• Tracking your food intake makes much more tangible how you really eat. Maybe you know that you ate three brats at Brat Fest (oh, aren’t we supposed to boycott that this year?) but when it’s in print or at least in font, you can see it right there in front of you. Brian Wansink, one of the key researchers on behavioral eating, has shown that when two groups are given platters of chicken wings, a food that leaves evidence behind, the group whose bony carcasses are left on the table eat fewer total wings than the group whose remains are briskly removed. Food diaries help give you that visual.
  • And that visualization makes eating more naturally “mindful.” You might easily forget the mound of croutons on the salad once they’re gone and, thus, order that salad the same way again, even if you know how fatty coutons can be. But if you’ve tracked it, you will really stop and think about the effect on the total nutrition, calorie, point, or whatever those croutons have, internalize that knowledge and find it easier to remember to skip them next time.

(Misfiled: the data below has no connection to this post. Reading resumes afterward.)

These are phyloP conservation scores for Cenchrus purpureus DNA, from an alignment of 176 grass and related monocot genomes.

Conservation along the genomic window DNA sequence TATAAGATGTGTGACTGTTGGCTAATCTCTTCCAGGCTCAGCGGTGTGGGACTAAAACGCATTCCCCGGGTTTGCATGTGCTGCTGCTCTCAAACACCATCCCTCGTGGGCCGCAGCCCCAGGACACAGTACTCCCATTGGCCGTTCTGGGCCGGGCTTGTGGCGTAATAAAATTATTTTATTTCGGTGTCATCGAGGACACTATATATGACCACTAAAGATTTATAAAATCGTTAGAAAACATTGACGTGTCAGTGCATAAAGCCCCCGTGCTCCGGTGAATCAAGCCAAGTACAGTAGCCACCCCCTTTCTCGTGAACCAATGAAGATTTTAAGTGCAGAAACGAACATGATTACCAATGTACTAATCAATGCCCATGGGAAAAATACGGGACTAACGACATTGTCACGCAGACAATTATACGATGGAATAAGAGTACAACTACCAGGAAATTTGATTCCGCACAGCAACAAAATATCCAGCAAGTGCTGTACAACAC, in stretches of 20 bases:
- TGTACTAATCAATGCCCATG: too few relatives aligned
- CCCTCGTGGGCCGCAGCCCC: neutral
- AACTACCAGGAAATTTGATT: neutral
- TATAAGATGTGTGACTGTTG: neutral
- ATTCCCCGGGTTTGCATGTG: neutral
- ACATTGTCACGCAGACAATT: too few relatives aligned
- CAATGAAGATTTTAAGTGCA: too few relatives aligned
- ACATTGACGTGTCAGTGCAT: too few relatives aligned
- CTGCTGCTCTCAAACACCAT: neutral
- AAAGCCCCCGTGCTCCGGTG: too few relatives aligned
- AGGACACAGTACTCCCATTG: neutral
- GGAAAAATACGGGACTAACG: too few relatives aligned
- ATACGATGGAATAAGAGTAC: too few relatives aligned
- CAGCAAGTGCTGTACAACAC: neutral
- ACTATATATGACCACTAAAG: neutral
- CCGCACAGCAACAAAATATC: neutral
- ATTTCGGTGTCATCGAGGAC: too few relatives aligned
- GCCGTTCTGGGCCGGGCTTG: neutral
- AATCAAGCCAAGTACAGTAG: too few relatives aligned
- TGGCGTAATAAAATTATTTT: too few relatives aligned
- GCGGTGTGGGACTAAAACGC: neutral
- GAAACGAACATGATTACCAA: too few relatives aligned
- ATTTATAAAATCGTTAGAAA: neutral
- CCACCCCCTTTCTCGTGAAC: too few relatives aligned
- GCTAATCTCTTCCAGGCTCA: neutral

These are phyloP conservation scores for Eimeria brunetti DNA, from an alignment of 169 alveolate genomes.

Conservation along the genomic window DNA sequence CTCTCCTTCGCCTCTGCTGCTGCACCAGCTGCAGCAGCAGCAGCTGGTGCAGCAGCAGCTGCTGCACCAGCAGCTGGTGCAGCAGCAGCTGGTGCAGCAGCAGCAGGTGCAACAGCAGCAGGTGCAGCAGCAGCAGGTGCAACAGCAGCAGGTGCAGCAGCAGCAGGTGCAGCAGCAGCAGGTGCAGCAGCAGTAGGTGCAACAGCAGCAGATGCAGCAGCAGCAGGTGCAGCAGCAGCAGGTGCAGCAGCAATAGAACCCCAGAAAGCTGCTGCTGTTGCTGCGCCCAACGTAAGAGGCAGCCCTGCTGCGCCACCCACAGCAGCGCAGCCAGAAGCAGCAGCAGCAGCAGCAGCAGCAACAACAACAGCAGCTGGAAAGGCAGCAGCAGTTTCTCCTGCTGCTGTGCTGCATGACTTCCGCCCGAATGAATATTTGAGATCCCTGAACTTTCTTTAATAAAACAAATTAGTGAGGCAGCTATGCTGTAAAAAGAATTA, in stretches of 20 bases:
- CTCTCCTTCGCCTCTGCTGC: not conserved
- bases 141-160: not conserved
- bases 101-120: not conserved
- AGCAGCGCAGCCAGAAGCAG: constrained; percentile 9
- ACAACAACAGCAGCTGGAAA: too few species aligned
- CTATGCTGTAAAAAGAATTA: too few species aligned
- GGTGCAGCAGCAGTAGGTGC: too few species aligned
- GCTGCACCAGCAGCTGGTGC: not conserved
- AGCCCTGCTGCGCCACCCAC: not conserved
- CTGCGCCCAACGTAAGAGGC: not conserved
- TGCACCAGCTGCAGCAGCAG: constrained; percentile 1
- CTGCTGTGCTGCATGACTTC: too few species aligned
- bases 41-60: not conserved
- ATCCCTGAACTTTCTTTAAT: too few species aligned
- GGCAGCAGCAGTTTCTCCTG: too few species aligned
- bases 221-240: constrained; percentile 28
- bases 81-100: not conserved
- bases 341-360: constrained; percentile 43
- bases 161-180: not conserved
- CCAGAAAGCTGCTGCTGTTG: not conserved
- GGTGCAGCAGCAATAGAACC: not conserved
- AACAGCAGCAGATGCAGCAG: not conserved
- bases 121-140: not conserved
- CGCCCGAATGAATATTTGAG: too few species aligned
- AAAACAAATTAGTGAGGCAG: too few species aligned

• People who are trying to lose weight lose more when they track their food. In 2008, Kaiser Permanente followed 1685 adults, men and women, for 20 weeks. They encouraged them to follow the DASH (Dietary Approaches to Stop Hypertension) diet and requested but didn’t demand that food diaries be kept. At the end of the 20 weeks, all participants had lost weight. But those who didn’t keep a food diary lost an average of 9 lbs. The participants who tracked their food? On average, they lost twice as much–18 lbs. And government studies of people who lost weight and kept it off (there’s an ongoing tracking database for this–more about that in another post) indicate that one of the factors the “maintainers” gave for their success was continued food tracking.

Boring, yes. Productive, afraid so. In theory, the apps should make it easier to do but do they? That’s what I’m finding out, so more next time on how the contenders are doing.

Exercise du Jour–or Door–or Wall

Wall Squat w/ Bicep Curl   What a great day to just hang out against a wall.  Well, we can’t make it quite that easy. But this Squat with Bicep Curl is a dandy for hitting lots of muscles at once. And it’s not hard to learn.  Although getting the ball behind your back if you’re by yourself can be quite a trick. Ah, that’s why you should have a personal trainer!